Thursday, December 8, 2016

Tumbleweed Contessa's Blog Stuff -- a short excerpt from mystery WIP

What's that you say? What am I working on currently? You want an excerpt? How about long "short excerpt" of a scene from my mystery WIP (aka -- typos and all)? Okay, but first, I always like to know what the characters look like; don't you? Before we get to the excerpt, here's an idea of how I see the two cousins. On the left, Hannah Westcott and next to her, Antonia Westcott. 

What you need to know to help you understand the scene just a little better. Antonia was ten years old when her family was in Jaffa; her father was sent there on the King's business. Napoleon and his army entered Jaffa and killed everyone. Antonia and a Jewish boy managed to escape Napoleon but were captured by an Arab and kept as slaves... until another Englishman found her and helped her escape and brought her home to England. 
And, now, here's a part pulled from the middle of a scene from:

Chapter 2
A Morning Call Before Eta Pie and The Ladies Witness A Near Death

“You’re smiling?”

“Of course. I am happy to do whatever I am able to do for you.” How could her family continue to take money from her? Unless. Did they, then, presume they stood equally with her upon some ground belonging mutually to all of them?

“Since you understand, I must continue to be blunt, Cousin.” 

This Hannah said with a smile that was not a true smile. It was nearly vulgar. Or, so Antonia thought. “Speak plainly then.” 

Hannah sat wringing her hands in her lap. “I think you like Lord Holsworthy.”

“Yes; I find him to be quite genuine and friendly.”

“You know what I mean. You are setting your cap for him.”

“I do like him, but my feelings for him are not those of love. And, I can only assume his ambitions do not go beyond feelings he carries for you.”

“And your ambitions?”

Antonia met Hannah’s gaze squarely. “My ambitions concern no man at this time.”

Hannah laughed.

“I think I rather like hearing you laughter; I do indeed. I must tell you that it does me good to hear you laugh with such abandon, but I swear to you, I have no desires for this man you claim for yourself.”

Of course, everything she said about having no ambition where Viscount Holsworthy was concerned rang false. Hannah’s notion that her cousin’s sensibilities were otherwise would prove more honest than Antonia’s words.

Hannah’s happy manner abandoned her and she said rather gloomily, “Is that so?”

They sat together in silence for a few minutes, Hannah fingering some smaller article lying on the same table, something that belonged to Antonia. It was a small letter knife Antonia had placed there after she and Holsworthy talked yesterday. He had handed it to her in the library and said to her, “Please, keep it. I should like to know something of mine shall be useful in your hands.” Antonia blushed, but she kept it. The handle was cast and gilt, a small item of no great value he promised, the price “a few shillings”. And, as Hannah, pensive, sat passing it from hand to hand, Antonia held her breath.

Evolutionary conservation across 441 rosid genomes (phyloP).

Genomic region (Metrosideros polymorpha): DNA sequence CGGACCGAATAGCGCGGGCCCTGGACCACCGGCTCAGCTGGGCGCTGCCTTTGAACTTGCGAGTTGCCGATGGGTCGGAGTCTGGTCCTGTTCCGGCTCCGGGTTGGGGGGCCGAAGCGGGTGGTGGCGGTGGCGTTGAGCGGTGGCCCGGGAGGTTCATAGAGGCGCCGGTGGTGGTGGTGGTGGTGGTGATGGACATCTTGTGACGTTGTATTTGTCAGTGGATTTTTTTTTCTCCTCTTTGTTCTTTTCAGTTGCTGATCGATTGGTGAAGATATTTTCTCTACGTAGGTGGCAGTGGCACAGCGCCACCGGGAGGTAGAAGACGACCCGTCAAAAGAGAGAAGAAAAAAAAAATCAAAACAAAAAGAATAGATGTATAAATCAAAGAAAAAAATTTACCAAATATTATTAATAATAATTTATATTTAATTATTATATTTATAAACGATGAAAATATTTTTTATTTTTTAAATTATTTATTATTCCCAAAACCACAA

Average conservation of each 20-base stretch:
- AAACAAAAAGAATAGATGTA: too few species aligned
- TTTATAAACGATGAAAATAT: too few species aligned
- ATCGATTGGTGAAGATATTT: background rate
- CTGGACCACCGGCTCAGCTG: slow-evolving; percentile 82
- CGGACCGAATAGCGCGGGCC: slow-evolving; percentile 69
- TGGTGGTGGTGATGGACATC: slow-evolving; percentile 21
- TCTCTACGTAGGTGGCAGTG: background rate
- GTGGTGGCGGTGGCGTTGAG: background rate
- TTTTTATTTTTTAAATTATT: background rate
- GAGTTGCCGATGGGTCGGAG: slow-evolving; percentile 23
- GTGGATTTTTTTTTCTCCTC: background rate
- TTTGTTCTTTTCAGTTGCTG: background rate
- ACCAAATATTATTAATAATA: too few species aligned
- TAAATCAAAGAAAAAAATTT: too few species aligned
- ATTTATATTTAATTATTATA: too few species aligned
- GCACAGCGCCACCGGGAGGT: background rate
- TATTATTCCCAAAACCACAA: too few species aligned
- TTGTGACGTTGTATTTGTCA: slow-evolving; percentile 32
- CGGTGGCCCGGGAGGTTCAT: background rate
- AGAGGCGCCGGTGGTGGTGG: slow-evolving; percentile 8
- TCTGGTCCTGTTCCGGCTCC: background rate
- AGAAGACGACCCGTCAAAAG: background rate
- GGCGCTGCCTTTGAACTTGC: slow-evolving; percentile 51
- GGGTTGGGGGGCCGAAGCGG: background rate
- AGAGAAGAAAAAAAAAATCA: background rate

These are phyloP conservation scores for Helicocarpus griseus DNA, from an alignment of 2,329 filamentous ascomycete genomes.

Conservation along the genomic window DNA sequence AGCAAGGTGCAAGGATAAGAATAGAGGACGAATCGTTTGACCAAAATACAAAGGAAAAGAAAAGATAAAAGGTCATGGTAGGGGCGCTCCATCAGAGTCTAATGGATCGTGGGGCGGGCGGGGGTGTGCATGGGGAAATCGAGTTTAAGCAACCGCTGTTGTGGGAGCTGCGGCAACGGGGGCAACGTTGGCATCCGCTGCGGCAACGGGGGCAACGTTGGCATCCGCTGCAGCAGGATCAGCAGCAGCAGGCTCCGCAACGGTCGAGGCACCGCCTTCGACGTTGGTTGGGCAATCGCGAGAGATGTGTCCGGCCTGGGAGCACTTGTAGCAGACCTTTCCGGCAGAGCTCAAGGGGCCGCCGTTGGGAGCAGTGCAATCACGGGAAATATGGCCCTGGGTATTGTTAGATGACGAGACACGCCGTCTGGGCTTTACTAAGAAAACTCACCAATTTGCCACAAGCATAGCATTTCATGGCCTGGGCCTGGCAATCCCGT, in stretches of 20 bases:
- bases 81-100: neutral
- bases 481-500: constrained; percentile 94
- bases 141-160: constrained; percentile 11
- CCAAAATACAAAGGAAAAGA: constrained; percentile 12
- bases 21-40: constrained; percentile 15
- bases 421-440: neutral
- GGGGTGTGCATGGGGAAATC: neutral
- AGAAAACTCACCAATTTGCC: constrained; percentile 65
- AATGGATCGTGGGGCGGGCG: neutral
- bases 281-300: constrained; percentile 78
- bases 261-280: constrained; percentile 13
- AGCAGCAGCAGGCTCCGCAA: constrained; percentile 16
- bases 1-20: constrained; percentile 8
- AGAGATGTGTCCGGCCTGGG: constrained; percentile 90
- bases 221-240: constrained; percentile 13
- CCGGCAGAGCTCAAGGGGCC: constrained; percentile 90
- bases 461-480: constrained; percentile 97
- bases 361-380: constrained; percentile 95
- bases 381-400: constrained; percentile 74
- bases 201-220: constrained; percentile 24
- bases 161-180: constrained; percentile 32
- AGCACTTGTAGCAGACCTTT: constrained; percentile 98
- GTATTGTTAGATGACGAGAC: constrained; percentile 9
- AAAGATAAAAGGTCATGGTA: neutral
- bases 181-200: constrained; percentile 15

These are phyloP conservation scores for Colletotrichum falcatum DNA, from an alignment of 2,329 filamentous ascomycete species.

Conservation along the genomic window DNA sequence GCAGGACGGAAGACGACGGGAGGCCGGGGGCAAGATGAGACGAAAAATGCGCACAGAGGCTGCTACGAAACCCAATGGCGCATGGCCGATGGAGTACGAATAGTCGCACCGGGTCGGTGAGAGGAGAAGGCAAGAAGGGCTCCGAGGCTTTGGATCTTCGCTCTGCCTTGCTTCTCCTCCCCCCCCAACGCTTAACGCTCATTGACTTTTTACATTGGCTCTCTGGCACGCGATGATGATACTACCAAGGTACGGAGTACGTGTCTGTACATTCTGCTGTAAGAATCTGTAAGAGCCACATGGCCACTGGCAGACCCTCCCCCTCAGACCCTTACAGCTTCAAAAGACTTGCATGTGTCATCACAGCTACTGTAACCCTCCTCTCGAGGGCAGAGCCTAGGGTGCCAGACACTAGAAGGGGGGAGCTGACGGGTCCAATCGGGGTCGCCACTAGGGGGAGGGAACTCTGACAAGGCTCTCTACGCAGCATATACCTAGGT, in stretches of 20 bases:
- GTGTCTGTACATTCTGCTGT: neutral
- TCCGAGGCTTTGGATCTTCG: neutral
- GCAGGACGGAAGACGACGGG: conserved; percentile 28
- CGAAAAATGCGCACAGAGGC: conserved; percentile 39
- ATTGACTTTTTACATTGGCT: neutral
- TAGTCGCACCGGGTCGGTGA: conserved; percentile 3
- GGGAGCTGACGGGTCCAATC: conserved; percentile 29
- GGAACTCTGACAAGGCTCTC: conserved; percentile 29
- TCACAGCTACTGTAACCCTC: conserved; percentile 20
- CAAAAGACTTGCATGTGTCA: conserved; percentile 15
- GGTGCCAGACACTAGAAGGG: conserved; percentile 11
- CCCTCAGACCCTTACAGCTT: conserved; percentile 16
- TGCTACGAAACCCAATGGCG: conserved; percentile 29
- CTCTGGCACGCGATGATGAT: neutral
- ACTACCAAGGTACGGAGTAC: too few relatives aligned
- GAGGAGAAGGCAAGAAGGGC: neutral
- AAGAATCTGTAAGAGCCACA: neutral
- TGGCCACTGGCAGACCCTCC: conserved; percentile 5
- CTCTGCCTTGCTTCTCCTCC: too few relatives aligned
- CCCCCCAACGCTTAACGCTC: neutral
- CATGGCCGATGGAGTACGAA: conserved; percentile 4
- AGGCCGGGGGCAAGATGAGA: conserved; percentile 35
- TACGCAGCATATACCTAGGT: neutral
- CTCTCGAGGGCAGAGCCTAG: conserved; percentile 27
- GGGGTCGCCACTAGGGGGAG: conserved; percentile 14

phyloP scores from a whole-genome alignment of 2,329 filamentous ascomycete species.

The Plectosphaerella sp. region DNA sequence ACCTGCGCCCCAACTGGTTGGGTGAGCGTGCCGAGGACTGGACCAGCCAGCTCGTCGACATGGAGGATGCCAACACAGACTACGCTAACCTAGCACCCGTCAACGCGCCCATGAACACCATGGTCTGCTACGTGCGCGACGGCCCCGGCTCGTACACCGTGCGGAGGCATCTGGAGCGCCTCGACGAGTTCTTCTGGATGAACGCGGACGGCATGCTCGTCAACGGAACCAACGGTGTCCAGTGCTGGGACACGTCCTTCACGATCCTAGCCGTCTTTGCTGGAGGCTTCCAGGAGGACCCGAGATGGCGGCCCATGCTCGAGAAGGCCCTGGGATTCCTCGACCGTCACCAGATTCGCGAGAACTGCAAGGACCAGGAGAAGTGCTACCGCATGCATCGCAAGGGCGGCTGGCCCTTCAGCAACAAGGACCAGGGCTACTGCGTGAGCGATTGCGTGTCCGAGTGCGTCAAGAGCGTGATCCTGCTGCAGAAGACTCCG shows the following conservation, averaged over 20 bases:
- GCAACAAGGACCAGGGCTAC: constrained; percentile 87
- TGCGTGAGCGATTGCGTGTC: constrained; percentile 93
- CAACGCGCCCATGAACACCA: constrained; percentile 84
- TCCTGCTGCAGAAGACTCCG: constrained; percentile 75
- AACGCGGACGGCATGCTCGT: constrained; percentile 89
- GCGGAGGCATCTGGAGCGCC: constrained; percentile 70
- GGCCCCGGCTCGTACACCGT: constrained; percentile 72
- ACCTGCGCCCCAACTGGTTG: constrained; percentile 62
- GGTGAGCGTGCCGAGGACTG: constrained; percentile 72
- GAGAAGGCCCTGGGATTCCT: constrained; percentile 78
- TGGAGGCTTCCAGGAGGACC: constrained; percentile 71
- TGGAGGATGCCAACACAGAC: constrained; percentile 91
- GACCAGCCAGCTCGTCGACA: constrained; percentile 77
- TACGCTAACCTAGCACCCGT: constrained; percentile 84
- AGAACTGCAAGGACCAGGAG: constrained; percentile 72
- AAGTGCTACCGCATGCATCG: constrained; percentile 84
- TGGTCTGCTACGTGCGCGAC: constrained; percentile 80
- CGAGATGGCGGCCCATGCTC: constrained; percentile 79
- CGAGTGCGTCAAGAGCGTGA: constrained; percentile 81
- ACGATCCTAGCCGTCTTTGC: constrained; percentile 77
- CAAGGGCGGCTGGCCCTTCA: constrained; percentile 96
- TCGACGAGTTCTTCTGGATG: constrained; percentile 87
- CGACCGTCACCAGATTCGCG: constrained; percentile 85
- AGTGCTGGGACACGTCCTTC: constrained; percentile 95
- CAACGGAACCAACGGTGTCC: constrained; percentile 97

Suddenly, Hannah stopped to looked at it. “Who gave this to you?”

“Good Heavens! Why? And why ask in such an accusing tone as if you thought I stole it?”

Hannah’s lips thinned. “Because, if it’s a gift from a certain someone, someone whom I know has a letter knife exactly like this, then I shall take it up with him.”

Antonia couldn’t lie. Not completely. “Lord Holsworthy let me borrow it yesterday. I believe he forgot about it, so I brought it up here to open my morning mail... until I see him next.”

Hannah let it drop to the marble tabletop from her fingers with a noise. Angry, she shoved it away from her so it fell onto the carpet on the other side of the table, near where Antonia sat.

“Hannah!” Antonia leaned over the arm of the chair’s arm and picked it up. “Such a violent reaction is uncalled for and most unreasonable. Please stop.”

“Apologies, Cousin,” she said. “I didn’t mean it. Oh, blast that unfortunate knife.”

“Take it. You can return it to him when he calls on you next.”

“By no means am I going to do that. He let you borrow it. He will expect it from you and question me if I return it.” Hannah had fixed her eyes upon Antonia and her hands returned to her lap.

“Oh, for heaven’s sake. Quit being so unreasonable and take the blasted thing. It means nothing to me and it has sorely upset you.”

“That’s not quite fair.”

“I didn’t say it to be unfair.”

Hannah pouted a moment before she said, “I’m not sure of that, Antonia. I can almost believe you do mean it to be inconsiderate of my feelings. That you were being spiteful. You tell me you will give my father money for my dowry and then you make me miserable by saying this knife is from the man I love.”

Antonia let her head fall back enough to look up at the ceiling. She rolled her eyes and gripped the arms of her chair. “I am not making you miserable, Hannah. Certainly not willfully.”

“Can you tell me honestly he left it with you by accident and not as a gift?”

“Hannah, I told you all that happened with regards to that bloody letter knife. Now, please, let us talk of more pleasant things.”

“Your foul language indicates you are hiding something.”

“Yes, I am.”

“I knew it!”

“My anger, dear Cousin. I’m hiding my growing anger,” she responded, still facing the ceiling.

“Well, if it was a gift, it is your responsibility to tell me, not to let me find that thing and wonder.”

Antonia would have said it was so if she were brave enough to dare, but she never bothered to answer. She sat silent, and turning her face away from Hannah’s, longed for her cousin’s visit to end, and felt she lost some of her hard-earned self-respect.

“See here, Antonia,” Hannah said, “I’m finding it quite difficult to understand you. When I think of what passed between us only minutes ago, and when I consider what you shared of the horrors you endured in your life with that horrid man, and if I sum these with your treatment of me just now, I quite find myself at a loss to understand your character.”

“I fear I cannot help you,” Antonia bit out, her face still turned away.

“I thought you might consider your family, well, me mostly, with love. But, this quarreling with me? I cannot find sufficient clearness of the sweet, genteel lady you wish to be. No, none. Not even a morsel of sweet poetry. I thought I might be beginning to understand you. Then, you lie about this gift to you from the man you say you know I love and it’s as though you have no thought to your sin. Should I blame myself for you driving yourself to such fatal misgivings?”